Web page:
• Dissolve one lozenge slowly in the mouth every 2 hours as needed to a maximum daily dose of 300 mg [as expressed in number of lozenges]

For products containing hexylresorcinol, benzyl alcohol, dyclonine hydrochloride, cetylpyridinium chloride, domiphen bromide, dequalinium or salicyl alcohol:

  • Dissolve one lozenge slowly in the mouth every 2 hours as needed

For products containing slippery elm bark powder:

  • Dissolve one lozenge slowly in the mouth every 1 - 2 hours up to a maximum of 6 g per day [as expressed in number of lozenges]

For products containing benzocaine:

  • Dissolve one lozenge slowly in the mouth. Do not bite, chew or swallow whole. May be repeated every two hours as needed up to a maximum of 3 mg/kg body weight per day [as expressed in number of lozenges] (USP DI 2006; US FDA 1991).
  • Avoid eating or drinking while numbness persists.
  • Children under 12 years of age should be supervised by an adult in the use of this product.

Duration(s) of Use

For products containing benzocaine:

  • For occasional use only

Risk Information

Caution(s) and warning(s)

For all products:

  • Keep out of reach of children. In case of overdose, call a poison control centre or get medical help right away.

For products including claim for the temporary relief of (minor) sore throat and/or temporary relief of pain of (minor) sore throat:

  • Stop use and ask/ consult a doctor/ physician/ health care practitioner/ health care provider/ health care professional if sore throat symptoms worsen or persist for more than 2 days.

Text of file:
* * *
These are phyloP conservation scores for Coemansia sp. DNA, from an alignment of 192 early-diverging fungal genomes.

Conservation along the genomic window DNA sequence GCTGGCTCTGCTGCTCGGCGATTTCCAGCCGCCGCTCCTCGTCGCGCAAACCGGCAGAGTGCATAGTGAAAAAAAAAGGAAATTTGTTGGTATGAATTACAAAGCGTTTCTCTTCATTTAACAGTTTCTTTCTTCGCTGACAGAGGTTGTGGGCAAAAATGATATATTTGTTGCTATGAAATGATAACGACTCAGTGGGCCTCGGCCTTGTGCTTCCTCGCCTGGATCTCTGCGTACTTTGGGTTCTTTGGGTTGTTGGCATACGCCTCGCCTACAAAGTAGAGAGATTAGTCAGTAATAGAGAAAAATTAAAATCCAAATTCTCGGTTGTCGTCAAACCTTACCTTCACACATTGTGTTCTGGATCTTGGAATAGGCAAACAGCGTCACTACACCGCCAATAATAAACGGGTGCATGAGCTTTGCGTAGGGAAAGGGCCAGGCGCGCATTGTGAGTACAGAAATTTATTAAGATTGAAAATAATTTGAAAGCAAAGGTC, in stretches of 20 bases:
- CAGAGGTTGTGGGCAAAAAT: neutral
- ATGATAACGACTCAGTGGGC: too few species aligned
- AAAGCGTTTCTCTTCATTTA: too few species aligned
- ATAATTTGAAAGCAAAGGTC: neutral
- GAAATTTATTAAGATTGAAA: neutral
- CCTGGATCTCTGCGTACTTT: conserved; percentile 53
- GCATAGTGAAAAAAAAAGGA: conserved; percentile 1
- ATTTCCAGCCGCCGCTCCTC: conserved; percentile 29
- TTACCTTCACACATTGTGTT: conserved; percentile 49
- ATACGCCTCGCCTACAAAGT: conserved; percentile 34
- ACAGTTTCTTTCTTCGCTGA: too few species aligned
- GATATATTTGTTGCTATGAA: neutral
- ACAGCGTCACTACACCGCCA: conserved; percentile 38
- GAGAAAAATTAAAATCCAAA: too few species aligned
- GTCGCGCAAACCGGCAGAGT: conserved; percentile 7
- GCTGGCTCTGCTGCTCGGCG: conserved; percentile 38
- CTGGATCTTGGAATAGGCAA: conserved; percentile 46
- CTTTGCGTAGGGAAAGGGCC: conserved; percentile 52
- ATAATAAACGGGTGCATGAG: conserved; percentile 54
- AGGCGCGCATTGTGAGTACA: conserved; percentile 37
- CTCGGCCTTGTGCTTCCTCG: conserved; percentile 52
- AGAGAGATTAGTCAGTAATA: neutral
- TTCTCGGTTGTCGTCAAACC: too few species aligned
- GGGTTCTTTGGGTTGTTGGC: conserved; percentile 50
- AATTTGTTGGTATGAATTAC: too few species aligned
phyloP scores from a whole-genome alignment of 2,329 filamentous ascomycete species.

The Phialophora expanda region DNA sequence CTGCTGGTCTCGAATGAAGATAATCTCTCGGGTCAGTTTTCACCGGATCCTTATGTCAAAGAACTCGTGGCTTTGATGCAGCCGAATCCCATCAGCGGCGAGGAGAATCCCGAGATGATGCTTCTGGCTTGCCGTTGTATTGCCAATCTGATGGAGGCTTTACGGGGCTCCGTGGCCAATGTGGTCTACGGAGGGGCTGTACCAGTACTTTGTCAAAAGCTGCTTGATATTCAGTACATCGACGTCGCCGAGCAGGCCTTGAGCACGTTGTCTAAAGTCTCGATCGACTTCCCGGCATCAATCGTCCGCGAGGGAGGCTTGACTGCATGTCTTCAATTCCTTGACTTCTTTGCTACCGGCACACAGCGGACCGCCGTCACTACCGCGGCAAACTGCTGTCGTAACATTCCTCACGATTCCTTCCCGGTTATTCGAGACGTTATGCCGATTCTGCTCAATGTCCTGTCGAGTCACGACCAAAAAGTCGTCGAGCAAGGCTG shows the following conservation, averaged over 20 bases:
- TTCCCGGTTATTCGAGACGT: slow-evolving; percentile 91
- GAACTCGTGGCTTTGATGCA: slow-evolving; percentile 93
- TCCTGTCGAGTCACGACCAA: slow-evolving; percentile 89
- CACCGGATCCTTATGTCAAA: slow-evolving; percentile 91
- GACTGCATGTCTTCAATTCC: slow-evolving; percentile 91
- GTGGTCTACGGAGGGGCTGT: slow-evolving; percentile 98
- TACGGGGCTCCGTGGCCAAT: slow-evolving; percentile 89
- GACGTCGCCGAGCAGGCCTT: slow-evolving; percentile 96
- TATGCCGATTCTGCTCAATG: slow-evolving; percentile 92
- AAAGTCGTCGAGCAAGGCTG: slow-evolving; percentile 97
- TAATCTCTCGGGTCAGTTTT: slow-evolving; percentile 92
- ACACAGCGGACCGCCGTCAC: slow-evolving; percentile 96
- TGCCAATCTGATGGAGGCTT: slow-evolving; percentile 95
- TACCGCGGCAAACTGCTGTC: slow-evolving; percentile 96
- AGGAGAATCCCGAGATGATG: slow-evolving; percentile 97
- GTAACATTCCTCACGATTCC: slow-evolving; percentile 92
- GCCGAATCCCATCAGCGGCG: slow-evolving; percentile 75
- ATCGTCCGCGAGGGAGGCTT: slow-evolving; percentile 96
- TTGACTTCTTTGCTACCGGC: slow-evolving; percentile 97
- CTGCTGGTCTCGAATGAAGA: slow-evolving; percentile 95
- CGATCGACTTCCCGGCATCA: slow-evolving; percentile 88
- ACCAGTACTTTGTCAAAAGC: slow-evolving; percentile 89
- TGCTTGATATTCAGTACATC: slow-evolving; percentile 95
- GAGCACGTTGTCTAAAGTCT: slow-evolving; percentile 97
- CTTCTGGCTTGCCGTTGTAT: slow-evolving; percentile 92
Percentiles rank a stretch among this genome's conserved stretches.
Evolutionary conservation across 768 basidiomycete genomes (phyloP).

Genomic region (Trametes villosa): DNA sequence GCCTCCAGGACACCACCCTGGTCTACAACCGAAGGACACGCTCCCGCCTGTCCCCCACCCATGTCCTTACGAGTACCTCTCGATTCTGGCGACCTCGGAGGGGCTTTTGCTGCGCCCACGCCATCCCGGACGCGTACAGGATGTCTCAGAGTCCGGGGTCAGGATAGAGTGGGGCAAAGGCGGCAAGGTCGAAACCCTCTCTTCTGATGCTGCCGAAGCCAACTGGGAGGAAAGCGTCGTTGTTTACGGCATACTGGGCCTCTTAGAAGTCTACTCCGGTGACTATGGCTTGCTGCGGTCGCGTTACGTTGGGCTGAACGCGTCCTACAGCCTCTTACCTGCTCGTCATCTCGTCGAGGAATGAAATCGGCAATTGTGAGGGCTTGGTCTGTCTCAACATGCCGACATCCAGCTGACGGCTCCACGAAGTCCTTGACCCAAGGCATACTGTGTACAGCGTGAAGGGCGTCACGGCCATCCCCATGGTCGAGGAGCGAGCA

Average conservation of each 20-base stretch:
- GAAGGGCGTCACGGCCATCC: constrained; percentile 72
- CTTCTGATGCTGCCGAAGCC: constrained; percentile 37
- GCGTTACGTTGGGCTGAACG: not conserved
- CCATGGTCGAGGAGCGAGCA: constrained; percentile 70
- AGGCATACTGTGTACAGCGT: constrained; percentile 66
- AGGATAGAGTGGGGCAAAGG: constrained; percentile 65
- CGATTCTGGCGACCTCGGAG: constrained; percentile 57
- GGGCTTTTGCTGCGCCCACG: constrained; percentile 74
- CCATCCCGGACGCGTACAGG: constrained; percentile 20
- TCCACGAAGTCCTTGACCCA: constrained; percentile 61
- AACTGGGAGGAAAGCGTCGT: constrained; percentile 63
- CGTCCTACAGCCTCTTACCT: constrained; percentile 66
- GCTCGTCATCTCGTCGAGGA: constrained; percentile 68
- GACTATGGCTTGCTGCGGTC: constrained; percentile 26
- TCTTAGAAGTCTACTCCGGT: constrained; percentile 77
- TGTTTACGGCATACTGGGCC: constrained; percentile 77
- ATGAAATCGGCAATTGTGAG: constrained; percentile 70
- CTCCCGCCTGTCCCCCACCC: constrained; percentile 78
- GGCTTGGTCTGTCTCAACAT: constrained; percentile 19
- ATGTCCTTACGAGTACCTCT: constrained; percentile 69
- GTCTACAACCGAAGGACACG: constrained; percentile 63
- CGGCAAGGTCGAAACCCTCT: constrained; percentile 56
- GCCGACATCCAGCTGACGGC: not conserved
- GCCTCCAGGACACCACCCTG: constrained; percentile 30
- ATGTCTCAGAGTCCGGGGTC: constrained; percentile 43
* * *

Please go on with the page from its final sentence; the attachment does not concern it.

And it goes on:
For products including claim for the temporary relief of coughs:

  • Stop use and ask/ consult a doctor/ physician/ health care practitioner/ health care provider/ health care professional if cough worsens and persists for more than 7 days, or is accompanied by a fever.

For products containing ingredients in Tables 4 or 5:

  • Ask/ Consult a doctor or pharmacist/ physician or pharmacist/ health care practitioner/ health care provider/ health care professional before use if you are pregnant or breastfeeding.

For products containing benzocaine:

  • Stop use and ask/ consult a doctor/ physician/ health care practitioner/ health care provider/ health care professional if sore throat is severe, persists for more than two days, or is accompanied by or followed by other symptoms such as fever, headache, rash, swelling, nausea, or vomiting (Pray 2006; USP DI 2006; US FDA 1991).

Contraindication(s)

For products containing benzocaine:

  • Do not use if allergic to benzocaine.

Known adverse reaction(s)

For products containing benzocaine:

  • Allergy alert Hypersensitivity/allergy is known to occur. In such a case, discontinue use / Allergy alert Stop use if hypersensitivity/allergy occurs (HC 2011a;b US FDA 1991).

Non-medicinal ingredients

Ingredients must be chosen from the current Natural Health Products Ingredients Database (NHPID) and must meet the limitations outlined in that database, the Food and Drug Regulations (FDR), and the current Cosmetic Ingredient Hotlist, when relevant.

Storage conditions

No statement required.

Specifications

This monograph describes those requirements that are specific to this class of non-prescription drugs and to natural health products (NHPs). Any change to the manufacturing process that impacts the safety and efficacy of the ingredients, such as the use of novel technology (e.g. nanotechnology), requires supporting data and will be reviewed outside the monograph.

For products containing Table 1, 2 and 3 NHP medicinal ingredients only: